Lithuania brings diversity, security and efficiency

Contending for the title of Europe’s Fintech hub, Lithuania has been working at improving its regulatory environment and growing a talented workforce for more than five years now. These efforts have not been in vain, as in 2020, the total number of Fintechs in the country already exceeds 230, having more than doubled since 2017. According to the Fintech Landscape Report 2020-2021, published by Invest Lithuania, there is a near 50/50 split between companies founded by Lithuanians and companies that came from elsewhere, including UK’s finest - Revolut, TransferGo, DiPocket, Curve Europe, and SumUp EU Payments. So, what is it that brings the Fintech boys (and girls) to the yard?

Licensed in Lithuania

As the Fintech sector and its adoption rate continue to grow, regulators in Europe see Fintech as a priority, not an afterthought.

“We have chosen to become a partner for the financial sector, promoting innovation and sustainable growth. One of the objectives of our Fintech policy is to strike the right balance between acknowledging and managing potential risks, while also enabling financial innovation,” says Marius Jurgilas, Board Member at the Bank of Lithuania.


In order to help international Fintechs establish themselves in Lithuania, the Bank of Lithuania changed its working language to English. In addition, a special newcomers programme was initiated to help businesses make better decisions and have a direct dialogue with the regulator before even opening a subsidiary in Lithuania. After setting up, companies get to test their solutions in a regulatory sandbox and can receive access to a proprietary blockchain platform (LBChain) and many novel RegTech solutions. Finally, there’s the Bank’s CENTROlink payments system, providing non-banking institutions direct access to around 50,000 banks and branches abroad. On average, more than 260,000 payments, the value of which exceeds 460 million EUR, are made daily through CENTROlink.

A license issued in Lithuania is passportable and opens the doors to the entire EEA. Due to a straightforward licensing process, Lithuania has become a leader in continental Europe when it comes to the number of electronic money and payment institutions issued. Over several years, the Bank of Lithuania has granted 5 special purpose bank licenses, more than 115 electronic money and payment institution licenses. 23 of “licensed in Lithuania” companies hail from the UK.

A community that never stops growing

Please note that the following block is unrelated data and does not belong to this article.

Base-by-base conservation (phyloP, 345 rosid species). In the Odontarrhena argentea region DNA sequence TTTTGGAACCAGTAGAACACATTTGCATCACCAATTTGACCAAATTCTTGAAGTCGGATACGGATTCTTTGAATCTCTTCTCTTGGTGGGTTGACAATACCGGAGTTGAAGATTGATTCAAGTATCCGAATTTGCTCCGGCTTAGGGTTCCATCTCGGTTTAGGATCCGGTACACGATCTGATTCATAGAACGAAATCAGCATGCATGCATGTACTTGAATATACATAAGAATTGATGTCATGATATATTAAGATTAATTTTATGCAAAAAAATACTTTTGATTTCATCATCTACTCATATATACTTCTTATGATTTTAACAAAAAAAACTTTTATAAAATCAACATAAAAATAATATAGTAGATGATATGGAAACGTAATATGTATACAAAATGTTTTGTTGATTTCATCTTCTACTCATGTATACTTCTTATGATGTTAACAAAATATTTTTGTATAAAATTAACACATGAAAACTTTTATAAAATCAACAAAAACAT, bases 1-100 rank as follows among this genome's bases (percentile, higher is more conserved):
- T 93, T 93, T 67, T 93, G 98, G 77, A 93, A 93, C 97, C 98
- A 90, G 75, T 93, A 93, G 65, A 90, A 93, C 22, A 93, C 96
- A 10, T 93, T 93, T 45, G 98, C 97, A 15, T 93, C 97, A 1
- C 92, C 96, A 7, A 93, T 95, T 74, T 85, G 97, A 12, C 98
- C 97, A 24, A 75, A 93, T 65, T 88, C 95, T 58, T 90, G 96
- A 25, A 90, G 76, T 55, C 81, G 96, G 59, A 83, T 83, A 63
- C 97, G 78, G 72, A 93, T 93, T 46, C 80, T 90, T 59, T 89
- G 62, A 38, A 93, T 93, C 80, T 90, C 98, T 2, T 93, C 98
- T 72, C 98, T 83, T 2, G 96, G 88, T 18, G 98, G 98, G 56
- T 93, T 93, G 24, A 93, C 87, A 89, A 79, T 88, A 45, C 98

Despite being a challenging year, 2020 was successful for a majority of Fintechs operating in Lithuania. 87% of the companies surveyed saw their revenue increase, and over a third saw their revenue more than double. Among the businesses with the highest revenue growth were Fintechs in the Compliance, Payments and Financial Software sub-sectors.

The country also saw new international names joining its vibrant community. These include  SaaS banking platform Mambu, payment account aggregator Curve, one of the largest money transfer companies in the world Ria Financial, and automated loan provider Saldo Finance.

Lithuania might not be the biggest country in Europe, but it is leading the continent by the number of new ICT jobs created by international companies. It is also considered one of the most multilingual workforces in Europe, with the average number of languages spoken being 2.7. What makes this talent pool stand out is not just the quality, but also… gender equality, as women comprise nearly 50% of it. And it‘s not just the entry-level positions we‘re talking about! 63% of the Fintechs surveyed have at least one female executive. Having such healthy ratios is not surprising, as more than 55% of all scientists and engineers in Lithuania are women.

AML by design

Last year, more than 81 million payments were made within CENTROlink, with Fintechs generating a volume reaching almost €115.8 billion. Both numbers are double what the system saw in 2019. The number of payment service providers accessing the system has also increased from 85 in 2019 to 117 in 2020. With such impressive growth, the topic of anti-money laundering has never been more relevant.

In October of 2020, the Lithuanian government approved the establishment of a Centre of Excellence in Anti-Money Laundering, which aims to share information on money laundering and terrorist financing typologies and set up a dedicated information exchange platform, carry out studies, assessments and analyses, prepare guidelines and legislative initiatives to improve the country’s AML/CTF framework in Lithuania, assist businesses in conducting internal AML/CTF risk assessments, and more. It will officially open its doors in 2021.

Want to find out more about the vibrant Fintech landscape in Lithuania? Download our Fintech Landscape Report 2020-2021 and see what Europe’s prime Fintech hub can offer you.